|Jepson Flora Project: Jepson Interchange|
|TREATMENT FROM THE JEPSON MANUAL (1993)||
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Jepson Interchange (more information)
©Copyright 1993 by the Regents of the University of California
For up-to-date information about California vascular plants, visit the Jepson eFlora.
Shrub, evergreen, dioecious, much-branched, unusual secondary growth
Stem: bark smooth
Leaves opposite, simple, small, leathery; base jointed; stipules 0
Inflorescence: staminate flowers in axillary clusters; pistillate flowers generally solitary
Flower: small, radial; sepals generally 5, overlapping, becoming larger in female, disk 0; corolla 0; stamens 812, free, anthers elongate with longitudinal slits; ovary superior, chambers 3, styles 3, stigmas long, feathery
Fruit: capsule, loculicidal
Genera in family: 1 genus: sw US, Mex. Sometimes placed in Buxaceae.
Species in genus: 1 sp
Etymology: (F.W. Simmonds, English botanist, died exploring Trinidad in 1804)
Stem 12 m; young growth ± hairy; branches stiff
Leaf 24 cm, oblong-ovate, dull green, ± canescent-puberulent, subsessile
Inflorescence: peduncles 310 mm
Flower: sepals in staminate flowers 34 mm, greenish, in pistillate flower becoming 1020 mm
Fruit < 2.5 mm, nut-like, ovoid, tough, leathery, obtusely 3-angled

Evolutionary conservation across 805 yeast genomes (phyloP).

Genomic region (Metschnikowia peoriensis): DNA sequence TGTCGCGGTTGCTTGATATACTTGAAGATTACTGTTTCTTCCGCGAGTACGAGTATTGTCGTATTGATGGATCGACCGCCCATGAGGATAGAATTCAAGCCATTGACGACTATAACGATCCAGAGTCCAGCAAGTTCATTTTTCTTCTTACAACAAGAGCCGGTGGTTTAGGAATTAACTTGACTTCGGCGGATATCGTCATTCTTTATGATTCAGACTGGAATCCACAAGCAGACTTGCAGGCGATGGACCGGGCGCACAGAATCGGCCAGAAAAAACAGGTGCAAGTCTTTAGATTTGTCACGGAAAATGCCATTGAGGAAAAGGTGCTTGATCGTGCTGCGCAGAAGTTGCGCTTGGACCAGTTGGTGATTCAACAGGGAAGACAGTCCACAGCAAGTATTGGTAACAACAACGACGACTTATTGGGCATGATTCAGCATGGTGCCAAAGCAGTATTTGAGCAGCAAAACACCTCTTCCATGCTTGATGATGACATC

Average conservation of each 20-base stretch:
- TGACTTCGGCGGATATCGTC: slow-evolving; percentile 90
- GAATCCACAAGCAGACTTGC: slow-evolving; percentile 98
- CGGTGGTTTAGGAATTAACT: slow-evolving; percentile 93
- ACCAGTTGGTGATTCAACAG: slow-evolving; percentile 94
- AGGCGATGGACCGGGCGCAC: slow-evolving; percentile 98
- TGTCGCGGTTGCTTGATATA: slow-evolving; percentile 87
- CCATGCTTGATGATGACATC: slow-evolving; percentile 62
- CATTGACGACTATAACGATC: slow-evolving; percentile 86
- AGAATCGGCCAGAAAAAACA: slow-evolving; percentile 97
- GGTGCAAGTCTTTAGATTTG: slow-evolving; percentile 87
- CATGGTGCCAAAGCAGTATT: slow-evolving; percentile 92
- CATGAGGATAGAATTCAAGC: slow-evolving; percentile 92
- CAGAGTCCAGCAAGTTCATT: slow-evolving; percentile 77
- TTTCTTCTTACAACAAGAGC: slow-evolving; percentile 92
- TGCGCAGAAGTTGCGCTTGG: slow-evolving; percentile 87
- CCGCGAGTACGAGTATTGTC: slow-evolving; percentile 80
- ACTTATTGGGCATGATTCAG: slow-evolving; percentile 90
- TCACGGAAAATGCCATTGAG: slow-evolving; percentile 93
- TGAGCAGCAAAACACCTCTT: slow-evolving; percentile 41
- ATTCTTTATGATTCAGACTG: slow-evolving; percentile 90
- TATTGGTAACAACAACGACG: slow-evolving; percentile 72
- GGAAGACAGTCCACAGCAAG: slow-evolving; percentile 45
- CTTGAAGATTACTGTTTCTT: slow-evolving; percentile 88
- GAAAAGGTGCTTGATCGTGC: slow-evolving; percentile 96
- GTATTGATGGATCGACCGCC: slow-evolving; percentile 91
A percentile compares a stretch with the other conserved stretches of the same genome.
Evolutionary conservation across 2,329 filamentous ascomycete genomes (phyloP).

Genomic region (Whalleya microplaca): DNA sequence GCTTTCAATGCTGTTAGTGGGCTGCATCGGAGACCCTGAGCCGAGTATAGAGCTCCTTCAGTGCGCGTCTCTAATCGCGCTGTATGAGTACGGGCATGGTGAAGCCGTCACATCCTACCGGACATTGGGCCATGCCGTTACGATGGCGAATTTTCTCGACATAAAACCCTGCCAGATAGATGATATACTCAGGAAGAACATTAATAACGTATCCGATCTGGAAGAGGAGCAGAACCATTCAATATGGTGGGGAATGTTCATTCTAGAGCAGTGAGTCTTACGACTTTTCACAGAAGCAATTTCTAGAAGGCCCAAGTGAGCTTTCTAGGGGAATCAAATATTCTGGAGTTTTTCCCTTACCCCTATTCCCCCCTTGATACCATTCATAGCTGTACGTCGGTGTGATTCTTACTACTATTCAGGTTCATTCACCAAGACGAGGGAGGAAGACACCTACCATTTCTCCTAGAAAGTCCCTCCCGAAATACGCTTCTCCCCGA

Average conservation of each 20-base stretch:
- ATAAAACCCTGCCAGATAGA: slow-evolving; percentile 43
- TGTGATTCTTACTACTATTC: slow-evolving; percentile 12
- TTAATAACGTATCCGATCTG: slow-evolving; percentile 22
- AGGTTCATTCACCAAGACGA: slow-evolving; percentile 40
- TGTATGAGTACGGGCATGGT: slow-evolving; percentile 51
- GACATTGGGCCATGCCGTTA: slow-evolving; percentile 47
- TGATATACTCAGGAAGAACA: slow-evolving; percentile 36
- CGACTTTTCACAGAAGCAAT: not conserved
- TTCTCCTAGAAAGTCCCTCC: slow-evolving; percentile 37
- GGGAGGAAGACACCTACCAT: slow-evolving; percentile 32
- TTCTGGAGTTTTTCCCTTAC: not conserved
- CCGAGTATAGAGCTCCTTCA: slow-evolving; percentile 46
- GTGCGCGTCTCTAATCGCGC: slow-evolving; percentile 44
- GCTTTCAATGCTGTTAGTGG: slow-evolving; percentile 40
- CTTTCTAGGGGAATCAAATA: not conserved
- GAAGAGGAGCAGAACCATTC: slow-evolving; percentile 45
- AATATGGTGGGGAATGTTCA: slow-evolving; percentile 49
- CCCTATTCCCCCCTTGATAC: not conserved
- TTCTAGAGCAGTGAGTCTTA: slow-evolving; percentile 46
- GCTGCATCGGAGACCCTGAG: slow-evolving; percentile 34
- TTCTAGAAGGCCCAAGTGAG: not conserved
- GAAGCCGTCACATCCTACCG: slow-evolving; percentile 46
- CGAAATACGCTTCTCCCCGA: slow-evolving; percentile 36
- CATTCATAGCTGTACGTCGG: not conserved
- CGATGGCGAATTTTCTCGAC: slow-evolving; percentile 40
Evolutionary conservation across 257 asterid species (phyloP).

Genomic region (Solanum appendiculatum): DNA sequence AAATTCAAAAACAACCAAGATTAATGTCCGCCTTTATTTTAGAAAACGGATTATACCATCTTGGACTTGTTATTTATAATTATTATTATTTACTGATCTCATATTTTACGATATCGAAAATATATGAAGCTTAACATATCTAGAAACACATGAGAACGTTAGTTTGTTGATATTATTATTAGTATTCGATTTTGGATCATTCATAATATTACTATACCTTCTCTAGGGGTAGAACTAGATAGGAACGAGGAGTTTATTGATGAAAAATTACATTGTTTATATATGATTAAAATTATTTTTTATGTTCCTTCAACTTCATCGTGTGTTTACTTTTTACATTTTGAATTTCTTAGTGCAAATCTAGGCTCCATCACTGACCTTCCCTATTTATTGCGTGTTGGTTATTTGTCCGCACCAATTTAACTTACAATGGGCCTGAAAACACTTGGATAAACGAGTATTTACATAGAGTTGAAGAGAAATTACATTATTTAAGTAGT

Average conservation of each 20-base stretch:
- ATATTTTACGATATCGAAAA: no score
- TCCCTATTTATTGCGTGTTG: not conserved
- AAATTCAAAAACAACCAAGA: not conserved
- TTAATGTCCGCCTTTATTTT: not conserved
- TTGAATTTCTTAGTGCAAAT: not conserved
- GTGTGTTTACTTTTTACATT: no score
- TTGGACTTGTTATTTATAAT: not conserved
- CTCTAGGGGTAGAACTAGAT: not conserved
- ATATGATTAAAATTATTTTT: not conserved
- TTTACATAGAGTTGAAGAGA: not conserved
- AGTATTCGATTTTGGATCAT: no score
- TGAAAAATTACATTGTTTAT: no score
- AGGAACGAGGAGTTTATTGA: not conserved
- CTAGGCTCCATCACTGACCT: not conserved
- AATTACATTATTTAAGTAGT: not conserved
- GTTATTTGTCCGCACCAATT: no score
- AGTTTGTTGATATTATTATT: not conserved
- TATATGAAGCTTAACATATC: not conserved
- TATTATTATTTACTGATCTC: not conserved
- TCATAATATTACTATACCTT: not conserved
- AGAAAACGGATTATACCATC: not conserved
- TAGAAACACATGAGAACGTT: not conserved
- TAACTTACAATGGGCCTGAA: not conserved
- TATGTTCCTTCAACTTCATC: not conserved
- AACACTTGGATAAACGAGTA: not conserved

Seed large, contains liquid wax
Chromosomes: 2n=26. Locally
Ecology: common. Arid areas
Elevation: < 1500 m.
Bioregional distribution: w Peninsular Ranges, San Jacinto Mountains, Sonoran Desert
Distribution outside California: n Mexico
Flowering time: MarMay
Synonyms: S. californica Nutt
Important as forage plant, seed wax is source of substitute for sperm oil, fruit edible
Horticultural information: DRN: 8, 9, 10, 11, 12, 13, 19, 20, 21 &SUN: 14, 18, 22, 23, 24 &DRY: 7, 15, 16, 17; CVS.
|YOU CAN HELP US make sure that our distributional information is correct and current. If you know that a plant occurs in a wild, reproducing state in a Jepson bioregion NOT highlighted on the map, please contact us with that information. Please realize that we cannot incorporate range extensions without access to a voucher specimen, which should (ultimately) be deposited in an herbarium. You can send the pressed, dried collection (with complete locality information indicated) to us (e-mail us for details) or refer us to an accessioned herbarium specimen. Non-occurrence of a plant in an indicated area is difficult to document, but we will especially value your input on those types of possible errors (see automatic conversion of distribution data to maps).|